Below are some current questions and ideas that the citizens of Colorado have and we hope this elevates the civic discourse around Hyperloop in Colorado.
Will Hyperloop add to (car) congestion?
Hyperloop is being built as an on-demand and direct service as stated by both Arrivo, Hyperloop One and other Hyperloop groups. Colorado has a lot of auto congestion along its major highway arteries that serve the cities along the Front Range. Adaption of Hyperloop in Colorado will probably increase travel between these cities. But would a sustainable, rapid transportation option be bad?
However, as stated in the original Hyperloop Alpha white paper, Hyperloop has benefits that current modes of transport do not have:
The corridor between San Francisco, California and Los Angeles, California is one of the most often traveled corridors in the American West. The current practical modes of transport for passengers between these two major population centers include:
1. Road (inexpensive, slow, usually not environmentally sound)
2. Air (expensive, fast, not environmentally sound)
3. Rail (expensive, slow, often environmentally sound)
A new mode of transport is needed that has benefits of the current modes without the negative aspects of each. This new high speed transportation system has the following requirements:
1. Ready when the passenger is ready to travel (road)
2. Inexpensive (road)
3. Fast (air)
4. Environmentally friendly (rail/road via electric cars)
What about passenger rail in Colorado?
ColoradoHyperloop.com is interested in passenger rail in Colorado! We view passenger rail as one transportation layer, among other layers like pedestrian infrastructure and a future Hyperloop infrastructure layer. Rail has been an important solution to making a more green and efficient transportation solution for the Front Range and it services as a lifeline to smaller cities on the Eastern Plains. We are interested in the current legislation (Senate Bill 17-153) in the Colorado State Capital. However, Hyperloop has major differences than rail. Specifically, it is on-demand and direct, environmentally friendly, less expensive and a totally different technology.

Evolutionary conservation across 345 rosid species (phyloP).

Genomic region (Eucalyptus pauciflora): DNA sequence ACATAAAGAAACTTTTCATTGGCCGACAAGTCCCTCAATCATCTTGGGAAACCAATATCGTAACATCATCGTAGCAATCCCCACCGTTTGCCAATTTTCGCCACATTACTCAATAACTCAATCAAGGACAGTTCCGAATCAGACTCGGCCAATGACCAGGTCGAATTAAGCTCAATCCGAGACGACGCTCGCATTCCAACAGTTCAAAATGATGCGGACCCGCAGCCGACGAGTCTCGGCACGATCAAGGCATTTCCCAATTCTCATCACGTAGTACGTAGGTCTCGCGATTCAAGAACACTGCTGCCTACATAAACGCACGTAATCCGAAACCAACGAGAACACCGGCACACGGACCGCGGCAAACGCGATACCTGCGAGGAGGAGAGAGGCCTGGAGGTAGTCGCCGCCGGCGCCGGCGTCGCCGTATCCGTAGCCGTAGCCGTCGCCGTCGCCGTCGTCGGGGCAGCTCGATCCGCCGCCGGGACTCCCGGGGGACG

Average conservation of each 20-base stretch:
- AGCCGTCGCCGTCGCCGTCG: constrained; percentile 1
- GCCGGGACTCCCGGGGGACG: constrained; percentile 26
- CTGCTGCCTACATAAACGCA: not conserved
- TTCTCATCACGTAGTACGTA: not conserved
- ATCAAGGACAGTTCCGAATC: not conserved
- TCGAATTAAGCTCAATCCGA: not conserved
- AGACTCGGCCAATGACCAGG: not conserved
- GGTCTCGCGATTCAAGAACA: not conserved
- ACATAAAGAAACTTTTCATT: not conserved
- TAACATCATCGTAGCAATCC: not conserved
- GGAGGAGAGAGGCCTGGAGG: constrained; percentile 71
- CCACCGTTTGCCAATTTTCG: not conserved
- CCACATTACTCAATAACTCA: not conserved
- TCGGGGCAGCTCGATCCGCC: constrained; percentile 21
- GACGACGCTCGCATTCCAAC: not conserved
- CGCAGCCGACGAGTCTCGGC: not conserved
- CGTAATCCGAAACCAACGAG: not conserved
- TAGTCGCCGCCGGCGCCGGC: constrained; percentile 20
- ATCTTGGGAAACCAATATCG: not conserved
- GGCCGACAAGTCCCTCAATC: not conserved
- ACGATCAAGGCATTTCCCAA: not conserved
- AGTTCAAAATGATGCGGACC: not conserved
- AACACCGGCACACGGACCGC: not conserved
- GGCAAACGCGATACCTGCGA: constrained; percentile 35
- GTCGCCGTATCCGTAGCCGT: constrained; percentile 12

Is Hyperloop a waste of a State’s Department of Transportation’s time and money?
Colorado’s rapidly growing population and booming economy make for the ideal location for the development of Hyperloop systems. The opportunity and potential of Hyperloop companies coming to Colorado with test facilities, employees, and direct investment, is a testament to the culture of Colorado innovation that drives the regional economic engine.
Learn more about the Colorado Department of Transportation and their work on the Hyperloop: https://www.codot.gov/programs/roadx/projects-in-motion
People often believe that CDOT (Colorado Department of Transportation) maintains local and residential roads, including neighborhood streets. However, cities and counties are responsible for local and residential roads—not CDOT.
Why not focus on bike, pedestrian, and public transportation before new transportation systems? What about other transportation and social problems?
The great thing about Hyperloop technology right now is that it is currently being developed! Anyone can help shape how it is developed! If you have an idea of how Hyperloop could have publicly owned bus, bike and pedestrian pods, then there should be more promotion of those ideas! There should be more focus on the engineering and economic impact of those public centered features of the Hyperloop system.